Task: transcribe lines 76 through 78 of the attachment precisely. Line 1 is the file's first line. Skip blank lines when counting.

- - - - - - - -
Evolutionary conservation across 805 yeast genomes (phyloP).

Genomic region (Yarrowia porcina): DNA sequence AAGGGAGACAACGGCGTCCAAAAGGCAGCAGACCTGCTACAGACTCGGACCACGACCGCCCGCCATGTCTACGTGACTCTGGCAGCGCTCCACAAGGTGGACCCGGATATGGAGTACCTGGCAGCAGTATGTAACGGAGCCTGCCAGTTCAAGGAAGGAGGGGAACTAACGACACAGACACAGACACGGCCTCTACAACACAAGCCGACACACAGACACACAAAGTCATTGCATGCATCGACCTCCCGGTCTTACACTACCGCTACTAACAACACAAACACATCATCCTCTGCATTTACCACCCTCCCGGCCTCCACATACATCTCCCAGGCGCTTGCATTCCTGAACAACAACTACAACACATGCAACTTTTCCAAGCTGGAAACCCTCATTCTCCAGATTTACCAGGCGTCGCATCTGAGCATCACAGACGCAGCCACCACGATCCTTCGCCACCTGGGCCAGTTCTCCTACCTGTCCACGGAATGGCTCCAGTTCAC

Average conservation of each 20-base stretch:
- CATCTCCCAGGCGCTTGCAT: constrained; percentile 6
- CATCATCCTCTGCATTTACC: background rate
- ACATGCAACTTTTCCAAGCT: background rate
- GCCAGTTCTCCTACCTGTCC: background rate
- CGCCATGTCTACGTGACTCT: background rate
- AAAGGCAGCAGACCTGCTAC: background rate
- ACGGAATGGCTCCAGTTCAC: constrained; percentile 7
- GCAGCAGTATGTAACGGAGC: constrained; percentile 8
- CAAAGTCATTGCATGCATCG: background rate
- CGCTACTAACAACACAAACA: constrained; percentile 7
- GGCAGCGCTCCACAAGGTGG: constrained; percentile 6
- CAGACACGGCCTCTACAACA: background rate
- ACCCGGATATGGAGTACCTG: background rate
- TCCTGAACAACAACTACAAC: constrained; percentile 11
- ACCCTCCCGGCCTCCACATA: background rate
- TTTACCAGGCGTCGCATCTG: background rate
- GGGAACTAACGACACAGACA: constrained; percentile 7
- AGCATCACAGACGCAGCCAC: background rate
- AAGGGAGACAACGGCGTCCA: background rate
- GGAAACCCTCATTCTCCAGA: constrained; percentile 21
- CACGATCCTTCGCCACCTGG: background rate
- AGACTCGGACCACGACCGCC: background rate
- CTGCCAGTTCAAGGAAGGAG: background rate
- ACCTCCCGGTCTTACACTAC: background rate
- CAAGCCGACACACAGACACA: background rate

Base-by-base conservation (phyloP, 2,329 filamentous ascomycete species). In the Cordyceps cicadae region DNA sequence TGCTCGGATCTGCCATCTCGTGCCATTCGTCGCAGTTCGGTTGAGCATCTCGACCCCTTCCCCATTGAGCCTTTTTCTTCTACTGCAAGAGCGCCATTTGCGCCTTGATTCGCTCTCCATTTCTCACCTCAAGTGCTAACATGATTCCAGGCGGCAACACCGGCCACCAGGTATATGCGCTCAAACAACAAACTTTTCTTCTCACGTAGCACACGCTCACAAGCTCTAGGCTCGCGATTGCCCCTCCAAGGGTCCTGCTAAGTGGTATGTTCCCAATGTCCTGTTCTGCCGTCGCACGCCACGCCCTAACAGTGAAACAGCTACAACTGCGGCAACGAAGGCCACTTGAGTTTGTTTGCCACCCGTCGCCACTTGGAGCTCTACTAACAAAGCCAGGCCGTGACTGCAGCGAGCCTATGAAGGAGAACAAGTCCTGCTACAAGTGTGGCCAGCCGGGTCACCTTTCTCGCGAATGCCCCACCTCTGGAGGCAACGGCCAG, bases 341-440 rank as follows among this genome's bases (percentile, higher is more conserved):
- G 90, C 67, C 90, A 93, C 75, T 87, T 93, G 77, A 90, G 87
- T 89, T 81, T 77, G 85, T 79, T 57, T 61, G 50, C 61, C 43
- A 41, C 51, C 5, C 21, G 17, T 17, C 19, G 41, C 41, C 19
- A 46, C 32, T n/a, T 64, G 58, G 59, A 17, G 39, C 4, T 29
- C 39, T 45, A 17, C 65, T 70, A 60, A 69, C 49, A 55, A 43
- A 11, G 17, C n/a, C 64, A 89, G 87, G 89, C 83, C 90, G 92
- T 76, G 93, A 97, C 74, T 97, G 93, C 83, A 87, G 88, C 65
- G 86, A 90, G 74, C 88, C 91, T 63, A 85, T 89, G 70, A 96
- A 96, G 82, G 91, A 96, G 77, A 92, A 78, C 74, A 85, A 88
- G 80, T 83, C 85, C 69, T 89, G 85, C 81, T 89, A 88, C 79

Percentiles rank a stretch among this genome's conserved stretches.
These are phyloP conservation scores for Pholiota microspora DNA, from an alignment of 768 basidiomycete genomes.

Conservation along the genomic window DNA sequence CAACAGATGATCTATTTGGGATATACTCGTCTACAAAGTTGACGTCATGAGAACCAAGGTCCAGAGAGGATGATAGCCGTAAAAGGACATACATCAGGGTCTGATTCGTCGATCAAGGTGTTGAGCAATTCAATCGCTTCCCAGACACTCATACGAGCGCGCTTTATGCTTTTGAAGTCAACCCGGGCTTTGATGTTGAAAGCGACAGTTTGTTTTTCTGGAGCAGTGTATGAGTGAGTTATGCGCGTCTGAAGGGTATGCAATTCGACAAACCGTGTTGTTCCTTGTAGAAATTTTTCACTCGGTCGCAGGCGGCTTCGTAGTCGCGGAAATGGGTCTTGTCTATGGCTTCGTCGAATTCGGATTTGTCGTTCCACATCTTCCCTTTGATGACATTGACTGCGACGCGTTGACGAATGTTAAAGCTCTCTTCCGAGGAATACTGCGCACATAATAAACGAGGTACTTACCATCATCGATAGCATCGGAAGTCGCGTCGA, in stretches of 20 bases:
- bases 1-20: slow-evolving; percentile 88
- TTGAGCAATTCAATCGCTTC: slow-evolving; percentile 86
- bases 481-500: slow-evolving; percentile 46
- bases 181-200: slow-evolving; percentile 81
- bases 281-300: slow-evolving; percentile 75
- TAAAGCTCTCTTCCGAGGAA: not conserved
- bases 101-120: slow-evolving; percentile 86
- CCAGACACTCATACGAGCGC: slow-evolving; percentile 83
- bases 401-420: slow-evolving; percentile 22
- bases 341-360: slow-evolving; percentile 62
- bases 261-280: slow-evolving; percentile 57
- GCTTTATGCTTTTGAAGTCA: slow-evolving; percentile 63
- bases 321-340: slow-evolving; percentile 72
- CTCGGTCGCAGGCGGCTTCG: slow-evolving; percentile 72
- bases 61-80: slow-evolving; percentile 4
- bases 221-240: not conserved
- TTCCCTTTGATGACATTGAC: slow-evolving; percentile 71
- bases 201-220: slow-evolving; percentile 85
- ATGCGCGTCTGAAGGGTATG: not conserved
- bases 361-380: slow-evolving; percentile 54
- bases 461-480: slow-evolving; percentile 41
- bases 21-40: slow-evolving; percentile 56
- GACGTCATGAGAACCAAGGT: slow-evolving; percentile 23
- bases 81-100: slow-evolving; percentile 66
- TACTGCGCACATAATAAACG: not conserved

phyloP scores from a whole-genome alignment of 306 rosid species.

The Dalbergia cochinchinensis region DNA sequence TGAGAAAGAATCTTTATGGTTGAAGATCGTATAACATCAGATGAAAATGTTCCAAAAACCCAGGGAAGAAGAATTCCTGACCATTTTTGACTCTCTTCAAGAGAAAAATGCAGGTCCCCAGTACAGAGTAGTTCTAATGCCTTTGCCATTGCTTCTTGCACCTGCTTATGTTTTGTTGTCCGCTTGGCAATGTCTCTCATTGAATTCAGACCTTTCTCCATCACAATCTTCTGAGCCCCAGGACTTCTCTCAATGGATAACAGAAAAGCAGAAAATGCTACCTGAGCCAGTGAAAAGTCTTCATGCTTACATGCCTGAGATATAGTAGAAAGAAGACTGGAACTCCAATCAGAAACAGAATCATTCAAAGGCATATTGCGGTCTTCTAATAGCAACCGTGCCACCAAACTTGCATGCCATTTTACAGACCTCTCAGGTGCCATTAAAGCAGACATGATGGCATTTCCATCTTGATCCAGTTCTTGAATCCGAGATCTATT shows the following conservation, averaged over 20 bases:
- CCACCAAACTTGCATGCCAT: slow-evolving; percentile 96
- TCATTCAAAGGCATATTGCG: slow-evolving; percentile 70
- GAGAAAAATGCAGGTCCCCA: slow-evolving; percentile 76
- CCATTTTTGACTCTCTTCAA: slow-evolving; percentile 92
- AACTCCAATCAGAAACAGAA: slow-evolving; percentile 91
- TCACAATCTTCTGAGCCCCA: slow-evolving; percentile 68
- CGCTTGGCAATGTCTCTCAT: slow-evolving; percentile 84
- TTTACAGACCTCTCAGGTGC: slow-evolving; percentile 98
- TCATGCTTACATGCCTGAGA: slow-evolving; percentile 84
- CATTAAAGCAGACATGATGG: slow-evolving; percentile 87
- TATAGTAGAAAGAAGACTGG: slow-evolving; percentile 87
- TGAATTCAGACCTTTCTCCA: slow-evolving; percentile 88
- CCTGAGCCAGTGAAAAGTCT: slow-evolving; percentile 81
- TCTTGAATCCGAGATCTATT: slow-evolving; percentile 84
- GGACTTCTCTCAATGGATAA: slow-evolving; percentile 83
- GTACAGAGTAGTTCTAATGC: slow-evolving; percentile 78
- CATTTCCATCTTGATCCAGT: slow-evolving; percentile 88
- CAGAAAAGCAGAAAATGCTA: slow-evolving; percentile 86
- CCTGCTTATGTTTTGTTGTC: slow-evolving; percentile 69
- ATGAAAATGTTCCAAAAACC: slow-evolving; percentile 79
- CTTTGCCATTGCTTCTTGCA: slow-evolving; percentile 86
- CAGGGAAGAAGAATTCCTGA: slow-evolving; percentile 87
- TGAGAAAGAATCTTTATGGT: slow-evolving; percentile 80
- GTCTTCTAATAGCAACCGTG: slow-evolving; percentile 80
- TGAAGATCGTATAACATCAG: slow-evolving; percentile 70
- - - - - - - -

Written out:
- CGCTTGGCAATGTCTCTCAT: slow-evolving; percentile 84
- TTTACAGACCTCTCAGGTGC: slow-evolving; percentile 98
- TCATGCTTACATGCCTGAGA: slow-evolving; percentile 84